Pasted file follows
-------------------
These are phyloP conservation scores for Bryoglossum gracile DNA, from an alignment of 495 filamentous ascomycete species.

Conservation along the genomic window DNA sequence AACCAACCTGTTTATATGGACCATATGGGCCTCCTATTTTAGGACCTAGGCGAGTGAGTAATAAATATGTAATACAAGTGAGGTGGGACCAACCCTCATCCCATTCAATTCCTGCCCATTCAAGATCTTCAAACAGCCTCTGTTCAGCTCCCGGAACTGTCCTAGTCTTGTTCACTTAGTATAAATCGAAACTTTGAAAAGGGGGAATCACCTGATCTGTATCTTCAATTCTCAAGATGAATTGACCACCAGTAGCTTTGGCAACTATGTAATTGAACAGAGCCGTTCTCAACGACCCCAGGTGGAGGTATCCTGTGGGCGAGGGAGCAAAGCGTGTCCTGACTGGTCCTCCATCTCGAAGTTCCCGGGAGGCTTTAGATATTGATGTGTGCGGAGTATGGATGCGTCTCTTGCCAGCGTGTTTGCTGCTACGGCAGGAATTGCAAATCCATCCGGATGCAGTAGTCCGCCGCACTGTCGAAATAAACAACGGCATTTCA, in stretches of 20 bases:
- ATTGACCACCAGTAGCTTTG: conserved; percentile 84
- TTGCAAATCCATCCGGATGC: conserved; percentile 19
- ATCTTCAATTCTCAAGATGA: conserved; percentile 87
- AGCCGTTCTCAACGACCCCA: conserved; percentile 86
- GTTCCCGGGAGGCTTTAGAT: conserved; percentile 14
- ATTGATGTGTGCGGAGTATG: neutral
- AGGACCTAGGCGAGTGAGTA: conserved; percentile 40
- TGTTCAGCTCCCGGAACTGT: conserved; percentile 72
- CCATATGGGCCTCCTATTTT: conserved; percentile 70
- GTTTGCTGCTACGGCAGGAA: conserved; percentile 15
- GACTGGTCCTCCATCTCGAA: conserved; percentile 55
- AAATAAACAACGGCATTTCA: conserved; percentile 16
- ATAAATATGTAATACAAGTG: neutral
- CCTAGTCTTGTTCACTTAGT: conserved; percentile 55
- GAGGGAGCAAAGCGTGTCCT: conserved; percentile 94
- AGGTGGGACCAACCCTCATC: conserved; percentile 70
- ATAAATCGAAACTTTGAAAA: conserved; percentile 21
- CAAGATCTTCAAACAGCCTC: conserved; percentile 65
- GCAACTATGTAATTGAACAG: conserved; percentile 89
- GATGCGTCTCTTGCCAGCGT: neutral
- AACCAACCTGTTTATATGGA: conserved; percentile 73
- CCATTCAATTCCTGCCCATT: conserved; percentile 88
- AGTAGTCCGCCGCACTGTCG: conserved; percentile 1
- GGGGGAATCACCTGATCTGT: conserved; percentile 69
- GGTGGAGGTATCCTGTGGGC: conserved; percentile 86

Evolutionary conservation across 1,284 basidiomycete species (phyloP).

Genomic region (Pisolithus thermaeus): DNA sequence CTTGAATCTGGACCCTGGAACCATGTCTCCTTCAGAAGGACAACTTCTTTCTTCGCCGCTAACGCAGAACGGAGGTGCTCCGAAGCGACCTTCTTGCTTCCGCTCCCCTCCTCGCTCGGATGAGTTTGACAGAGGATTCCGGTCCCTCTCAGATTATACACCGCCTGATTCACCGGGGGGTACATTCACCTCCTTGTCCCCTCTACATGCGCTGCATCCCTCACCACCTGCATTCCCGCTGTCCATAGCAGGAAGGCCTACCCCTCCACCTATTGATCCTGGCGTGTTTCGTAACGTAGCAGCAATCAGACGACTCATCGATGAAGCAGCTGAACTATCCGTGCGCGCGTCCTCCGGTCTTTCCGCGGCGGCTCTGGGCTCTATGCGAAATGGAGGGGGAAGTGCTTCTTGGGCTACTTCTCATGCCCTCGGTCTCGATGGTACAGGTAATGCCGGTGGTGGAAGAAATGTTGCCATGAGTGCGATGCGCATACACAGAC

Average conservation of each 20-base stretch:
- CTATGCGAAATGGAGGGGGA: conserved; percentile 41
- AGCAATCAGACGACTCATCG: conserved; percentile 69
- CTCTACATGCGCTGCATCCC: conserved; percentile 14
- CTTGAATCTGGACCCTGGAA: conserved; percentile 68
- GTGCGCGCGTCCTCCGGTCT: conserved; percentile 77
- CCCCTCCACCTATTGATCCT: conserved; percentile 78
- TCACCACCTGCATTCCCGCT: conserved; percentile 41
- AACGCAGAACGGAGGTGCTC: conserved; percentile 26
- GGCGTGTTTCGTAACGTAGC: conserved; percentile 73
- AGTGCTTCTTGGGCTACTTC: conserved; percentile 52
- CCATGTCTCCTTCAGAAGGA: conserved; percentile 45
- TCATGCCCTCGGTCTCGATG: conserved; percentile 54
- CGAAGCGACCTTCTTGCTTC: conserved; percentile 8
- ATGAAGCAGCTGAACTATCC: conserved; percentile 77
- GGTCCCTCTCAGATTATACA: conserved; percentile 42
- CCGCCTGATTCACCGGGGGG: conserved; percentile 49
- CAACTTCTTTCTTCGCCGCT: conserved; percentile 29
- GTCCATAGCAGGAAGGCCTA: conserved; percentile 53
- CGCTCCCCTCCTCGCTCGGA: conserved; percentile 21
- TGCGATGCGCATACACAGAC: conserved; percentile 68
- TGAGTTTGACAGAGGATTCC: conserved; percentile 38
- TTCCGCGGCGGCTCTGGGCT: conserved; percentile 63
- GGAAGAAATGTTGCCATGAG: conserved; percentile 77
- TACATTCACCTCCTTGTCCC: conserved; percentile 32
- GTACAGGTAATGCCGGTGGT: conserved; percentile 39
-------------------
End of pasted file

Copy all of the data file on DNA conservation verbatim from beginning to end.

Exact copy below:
These are phyloP conservation scores for Bryoglossum gracile DNA, from an alignment of 495 filamentous ascomycete species.

Conservation along the genomic window DNA sequence AACCAACCTGTTTATATGGACCATATGGGCCTCCTATTTTAGGACCTAGGCGAGTGAGTAATAAATATGTAATACAAGTGAGGTGGGACCAACCCTCATCCCATTCAATTCCTGCCCATTCAAGATCTTCAAACAGCCTCTGTTCAGCTCCCGGAACTGTCCTAGTCTTGTTCACTTAGTATAAATCGAAACTTTGAAAAGGGGGAATCACCTGATCTGTATCTTCAATTCTCAAGATGAATTGACCACCAGTAGCTTTGGCAACTATGTAATTGAACAGAGCCGTTCTCAACGACCCCAGGTGGAGGTATCCTGTGGGCGAGGGAGCAAAGCGTGTCCTGACTGGTCCTCCATCTCGAAGTTCCCGGGAGGCTTTAGATATTGATGTGTGCGGAGTATGGATGCGTCTCTTGCCAGCGTGTTTGCTGCTACGGCAGGAATTGCAAATCCATCCGGATGCAGTAGTCCGCCGCACTGTCGAAATAAACAACGGCATTTCA, in stretches of 20 bases:
- ATTGACCACCAGTAGCTTTG: conserved; percentile 84
- TTGCAAATCCATCCGGATGC: conserved; percentile 19
- ATCTTCAATTCTCAAGATGA: conserved; percentile 87
- AGCCGTTCTCAACGACCCCA: conserved; percentile 86
- GTTCCCGGGAGGCTTTAGAT: conserved; percentile 14
- ATTGATGTGTGCGGAGTATG: neutral
- AGGACCTAGGCGAGTGAGTA: conserved; percentile 40
- TGTTCAGCTCCCGGAACTGT: conserved; percentile 72
- CCATATGGGCCTCCTATTTT: conserved; percentile 70
- GTTTGCTGCTACGGCAGGAA: conserved; percentile 15
- GACTGGTCCTCCATCTCGAA: conserved; percentile 55
- AAATAAACAACGGCATTTCA: conserved; percentile 16
- ATAAATATGTAATACAAGTG: neutral
- CCTAGTCTTGTTCACTTAGT: conserved; percentile 55
- GAGGGAGCAAAGCGTGTCCT: conserved; percentile 94
- AGGTGGGACCAACCCTCATC: conserved; percentile 70
- ATAAATCGAAACTTTGAAAA: conserved; percentile 21
- CAAGATCTTCAAACAGCCTC: conserved; percentile 65
- GCAACTATGTAATTGAACAG: conserved; percentile 89
- GATGCGTCTCTTGCCAGCGT: neutral
- AACCAACCTGTTTATATGGA: conserved; percentile 73
- CCATTCAATTCCTGCCCATT: conserved; percentile 88
- AGTAGTCCGCCGCACTGTCG: conserved; percentile 1
- GGGGGAATCACCTGATCTGT: conserved; percentile 69
- GGTGGAGGTATCCTGTGGGC: conserved; percentile 86

Evolutionary conservation across 1,284 basidiomycete species (phyloP).

Genomic region (Pisolithus thermaeus): DNA sequence CTTGAATCTGGACCCTGGAACCATGTCTCCTTCAGAAGGACAACTTCTTTCTTCGCCGCTAACGCAGAACGGAGGTGCTCCGAAGCGACCTTCTTGCTTCCGCTCCCCTCCTCGCTCGGATGAGTTTGACAGAGGATTCCGGTCCCTCTCAGATTATACACCGCCTGATTCACCGGGGGGTACATTCACCTCCTTGTCCCCTCTACATGCGCTGCATCCCTCACCACCTGCATTCCCGCTGTCCATAGCAGGAAGGCCTACCCCTCCACCTATTGATCCTGGCGTGTTTCGTAACGTAGCAGCAATCAGACGACTCATCGATGAAGCAGCTGAACTATCCGTGCGCGCGTCCTCCGGTCTTTCCGCGGCGGCTCTGGGCTCTATGCGAAATGGAGGGGGAAGTGCTTCTTGGGCTACTTCTCATGCCCTCGGTCTCGATGGTACAGGTAATGCCGGTGGTGGAAGAAATGTTGCCATGAGTGCGATGCGCATACACAGAC

Average conservation of each 20-base stretch:
- CTATGCGAAATGGAGGGGGA: conserved; percentile 41
- AGCAATCAGACGACTCATCG: conserved; percentile 69
- CTCTACATGCGCTGCATCCC: conserved; percentile 14
- CTTGAATCTGGACCCTGGAA: conserved; percentile 68
- GTGCGCGCGTCCTCCGGTCT: conserved; percentile 77
- CCCCTCCACCTATTGATCCT: conserved; percentile 78
- TCACCACCTGCATTCCCGCT: conserved; percentile 41
- AACGCAGAACGGAGGTGCTC: conserved; percentile 26
- GGCGTGTTTCGTAACGTAGC: conserved; percentile 73
- AGTGCTTCTTGGGCTACTTC: conserved; percentile 52
- CCATGTCTCCTTCAGAAGGA: conserved; percentile 45
- TCATGCCCTCGGTCTCGATG: conserved; percentile 54
- CGAAGCGACCTTCTTGCTTC: conserved; percentile 8
- ATGAAGCAGCTGAACTATCC: conserved; percentile 77
- GGTCCCTCTCAGATTATACA: conserved; percentile 42
- CCGCCTGATTCACCGGGGGG: conserved; percentile 49
- CAACTTCTTTCTTCGCCGCT: conserved; percentile 29
- GTCCATAGCAGGAAGGCCTA: conserved; percentile 53
- CGCTCCCCTCCTCGCTCGGA: conserved; percentile 21
- TGCGATGCGCATACACAGAC: conserved; percentile 68
- TGAGTTTGACAGAGGATTCC: conserved; percentile 38
- TTCCGCGGCGGCTCTGGGCT: conserved; percentile 63
- GGAAGAAATGTTGCCATGAG: conserved; percentile 77
- TACATTCACCTCCTTGTCCC: conserved; percentile 32
- GTACAGGTAATGCCGGTGGT: conserved; percentile 39